I haven't distinguished, in my tests, between the effect of dose and the effect of this "headspace." But I do know that if the puck hits the shower screen on the Elektra or Cimbali group, quality takes a nosedive. It's either less obvious or not a problem on an E61 or LM groups.
Jim Schulman

toma

#19: Post by toma »

Thanks, I understand now. I thought that I could change the "headspace" by changing the width of the grouphead gasket. And I found that a portafilter that was tight at the 7 o' clock position gave more space than my original portafilter that I had turn to the the 4 o' clock position to sit safely (using the same O ring). But changing the gasket or the portafilter every time one wants to dial in a coffee would be very troublesome.

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RapidCoffee
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#20: Post by RapidCoffee »

Thatchmo wrote:So according to everything I've read....they look right and feel right according to the numbers, but I have yet to taste anything I would describe as "sweet"...or even chocolatey...Now I know I have a very sensitive nose for smell, and a fairly educated palate when it comes to tasting red wines...and I am very well versed in various chocolates from all around the world....So I know what many of the flavors ascribed to espresso are referring to...but as yet, haven't tasted anything "sweet"!
...
I love full, big flavored Zinfandels, very dark chocolate and hope to find Espresso brews that are in the same vein!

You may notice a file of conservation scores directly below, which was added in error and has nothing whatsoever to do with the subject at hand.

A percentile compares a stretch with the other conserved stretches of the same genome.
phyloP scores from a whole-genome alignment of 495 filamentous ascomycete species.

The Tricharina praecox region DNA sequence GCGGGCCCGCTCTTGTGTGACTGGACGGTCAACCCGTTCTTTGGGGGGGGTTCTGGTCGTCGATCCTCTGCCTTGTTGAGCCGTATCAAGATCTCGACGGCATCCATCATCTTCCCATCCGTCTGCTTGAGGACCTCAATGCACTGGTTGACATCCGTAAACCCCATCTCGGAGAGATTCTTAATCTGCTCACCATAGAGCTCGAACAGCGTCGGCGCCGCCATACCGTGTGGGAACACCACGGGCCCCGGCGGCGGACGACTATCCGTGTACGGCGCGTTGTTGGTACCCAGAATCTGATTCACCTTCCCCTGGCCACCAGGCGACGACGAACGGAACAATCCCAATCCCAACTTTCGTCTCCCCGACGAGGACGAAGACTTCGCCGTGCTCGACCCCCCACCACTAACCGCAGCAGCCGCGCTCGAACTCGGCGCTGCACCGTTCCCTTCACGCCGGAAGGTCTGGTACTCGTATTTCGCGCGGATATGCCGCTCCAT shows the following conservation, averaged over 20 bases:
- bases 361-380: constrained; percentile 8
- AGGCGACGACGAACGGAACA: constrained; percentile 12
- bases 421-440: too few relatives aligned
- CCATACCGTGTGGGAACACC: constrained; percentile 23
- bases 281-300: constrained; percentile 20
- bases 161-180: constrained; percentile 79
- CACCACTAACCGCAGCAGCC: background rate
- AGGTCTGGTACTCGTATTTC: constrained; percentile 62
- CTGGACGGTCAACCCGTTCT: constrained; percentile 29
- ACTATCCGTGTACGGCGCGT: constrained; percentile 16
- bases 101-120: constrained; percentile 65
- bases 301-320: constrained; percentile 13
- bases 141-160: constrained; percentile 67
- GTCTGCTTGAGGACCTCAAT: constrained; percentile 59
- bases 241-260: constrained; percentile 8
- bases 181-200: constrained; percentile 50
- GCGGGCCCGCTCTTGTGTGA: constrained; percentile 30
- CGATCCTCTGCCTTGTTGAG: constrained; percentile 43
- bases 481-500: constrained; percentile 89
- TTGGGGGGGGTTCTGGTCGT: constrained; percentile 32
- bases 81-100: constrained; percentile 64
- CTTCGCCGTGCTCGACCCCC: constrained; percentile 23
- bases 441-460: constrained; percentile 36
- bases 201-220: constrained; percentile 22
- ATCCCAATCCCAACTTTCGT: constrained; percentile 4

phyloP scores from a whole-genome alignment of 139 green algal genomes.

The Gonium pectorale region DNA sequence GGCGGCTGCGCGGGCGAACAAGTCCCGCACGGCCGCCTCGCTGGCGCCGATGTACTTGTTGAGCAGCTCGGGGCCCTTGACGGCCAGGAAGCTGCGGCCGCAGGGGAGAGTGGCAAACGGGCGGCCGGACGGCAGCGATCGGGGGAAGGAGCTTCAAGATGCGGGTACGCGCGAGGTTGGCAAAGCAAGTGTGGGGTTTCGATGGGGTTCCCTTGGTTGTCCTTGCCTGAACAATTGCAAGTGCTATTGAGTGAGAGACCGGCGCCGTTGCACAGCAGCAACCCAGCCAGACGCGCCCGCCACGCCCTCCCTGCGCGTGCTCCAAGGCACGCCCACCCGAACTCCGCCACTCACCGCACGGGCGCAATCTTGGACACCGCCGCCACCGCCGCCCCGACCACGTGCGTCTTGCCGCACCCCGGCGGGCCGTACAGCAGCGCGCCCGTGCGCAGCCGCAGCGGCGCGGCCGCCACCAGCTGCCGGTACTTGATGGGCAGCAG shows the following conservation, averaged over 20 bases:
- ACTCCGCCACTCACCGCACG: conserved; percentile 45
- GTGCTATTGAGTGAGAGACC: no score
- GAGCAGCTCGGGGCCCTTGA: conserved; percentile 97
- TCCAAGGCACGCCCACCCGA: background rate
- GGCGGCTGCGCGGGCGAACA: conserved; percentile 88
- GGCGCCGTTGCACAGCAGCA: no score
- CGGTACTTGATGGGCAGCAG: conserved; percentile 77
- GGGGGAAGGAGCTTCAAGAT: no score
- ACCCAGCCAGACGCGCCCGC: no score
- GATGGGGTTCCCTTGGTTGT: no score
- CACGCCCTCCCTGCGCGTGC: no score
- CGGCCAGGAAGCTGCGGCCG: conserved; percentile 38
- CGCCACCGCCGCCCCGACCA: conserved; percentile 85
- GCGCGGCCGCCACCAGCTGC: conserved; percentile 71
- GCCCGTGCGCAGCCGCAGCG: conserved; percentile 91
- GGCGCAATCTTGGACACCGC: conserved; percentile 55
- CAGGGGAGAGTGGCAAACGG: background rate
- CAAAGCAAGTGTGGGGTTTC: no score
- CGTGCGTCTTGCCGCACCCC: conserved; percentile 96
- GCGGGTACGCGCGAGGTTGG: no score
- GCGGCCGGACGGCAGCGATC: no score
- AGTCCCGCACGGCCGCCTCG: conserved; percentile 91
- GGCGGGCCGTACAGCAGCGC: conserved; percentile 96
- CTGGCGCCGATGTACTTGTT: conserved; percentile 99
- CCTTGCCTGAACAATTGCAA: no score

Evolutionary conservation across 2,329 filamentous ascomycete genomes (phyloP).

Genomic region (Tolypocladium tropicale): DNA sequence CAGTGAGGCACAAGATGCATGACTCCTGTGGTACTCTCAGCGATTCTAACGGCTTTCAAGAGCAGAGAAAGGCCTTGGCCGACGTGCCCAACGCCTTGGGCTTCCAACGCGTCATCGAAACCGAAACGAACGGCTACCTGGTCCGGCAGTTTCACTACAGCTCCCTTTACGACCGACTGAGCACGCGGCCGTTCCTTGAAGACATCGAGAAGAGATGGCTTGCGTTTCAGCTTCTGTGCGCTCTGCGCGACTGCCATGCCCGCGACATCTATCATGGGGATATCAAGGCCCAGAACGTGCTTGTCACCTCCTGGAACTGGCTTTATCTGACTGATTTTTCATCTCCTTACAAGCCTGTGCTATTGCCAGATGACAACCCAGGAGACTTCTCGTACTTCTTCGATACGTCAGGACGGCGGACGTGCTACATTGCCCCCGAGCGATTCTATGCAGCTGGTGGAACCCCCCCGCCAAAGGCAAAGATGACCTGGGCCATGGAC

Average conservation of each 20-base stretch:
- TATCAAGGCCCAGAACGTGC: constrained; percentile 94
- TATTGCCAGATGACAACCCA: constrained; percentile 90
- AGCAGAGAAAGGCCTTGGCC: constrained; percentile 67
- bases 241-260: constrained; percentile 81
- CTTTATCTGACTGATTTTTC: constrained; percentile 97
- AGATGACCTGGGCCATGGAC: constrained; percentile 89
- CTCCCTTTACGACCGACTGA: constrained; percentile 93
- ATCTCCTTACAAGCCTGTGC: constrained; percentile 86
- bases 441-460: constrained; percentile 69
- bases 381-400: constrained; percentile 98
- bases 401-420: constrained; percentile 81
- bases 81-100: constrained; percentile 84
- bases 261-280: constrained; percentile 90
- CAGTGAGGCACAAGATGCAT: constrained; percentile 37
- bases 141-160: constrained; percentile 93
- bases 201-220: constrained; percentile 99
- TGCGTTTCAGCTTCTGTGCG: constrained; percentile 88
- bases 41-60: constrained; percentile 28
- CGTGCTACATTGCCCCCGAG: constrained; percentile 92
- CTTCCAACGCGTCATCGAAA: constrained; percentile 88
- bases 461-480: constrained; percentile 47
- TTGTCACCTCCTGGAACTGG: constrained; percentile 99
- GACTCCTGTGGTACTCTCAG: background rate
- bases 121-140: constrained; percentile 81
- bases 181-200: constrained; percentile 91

Like you, I prefer dark chocolates and red wines, but have a hard time describing coffee (or chocolate) as sweet. There are too many bitter (and sour) flavor components in the mix. Have you ever tasted unsweetened baker's chocolate (or cocoa)? It's intensely bitter. Added sugar makes chocolate taste sweet; ditto for coffee, at least as far as my taste buds are concerned. However, I often taste chocolate, fruit, and other flavors in espresso.
toma wrote:Thanks, I understand now. I thought that I could change the "headspace" by changing the width of the grouphead gasket. And I found that a portafilter that was tight at the 7 o' clock position gave more space than my original portafilter that I had turn to the the 4 o' clock position to sit safely (using the same O ring). But changing the gasket or the portafilter every time one wants to dial in a coffee would be very troublesome.
We've wandered far afield here, into very interesting territory: manipulating dose and extraction levels to obtain a different balance of flavors in the cup. Adjusting the dose for a given basket is reasonable and effective. But changing the gasket or PF to dial in a coffee doesn't make much sense. The PF supports the basket and locks it into the grouphead. The basket (not the PF) forms a seal with the gasket. There isn't much play in the system; most PF/grouphead combos accept only a very narrow range of gasket widths. I've never tried changing gaskets to dial in a coffee (I may be obsessed, but not that obsessed :roll:), nor have I ever observed a difference in extractions between my Rancilio and Quickmill portafilters (even though they lock in at different positions). Differences in baskets and dosing, however, are dramatic.
John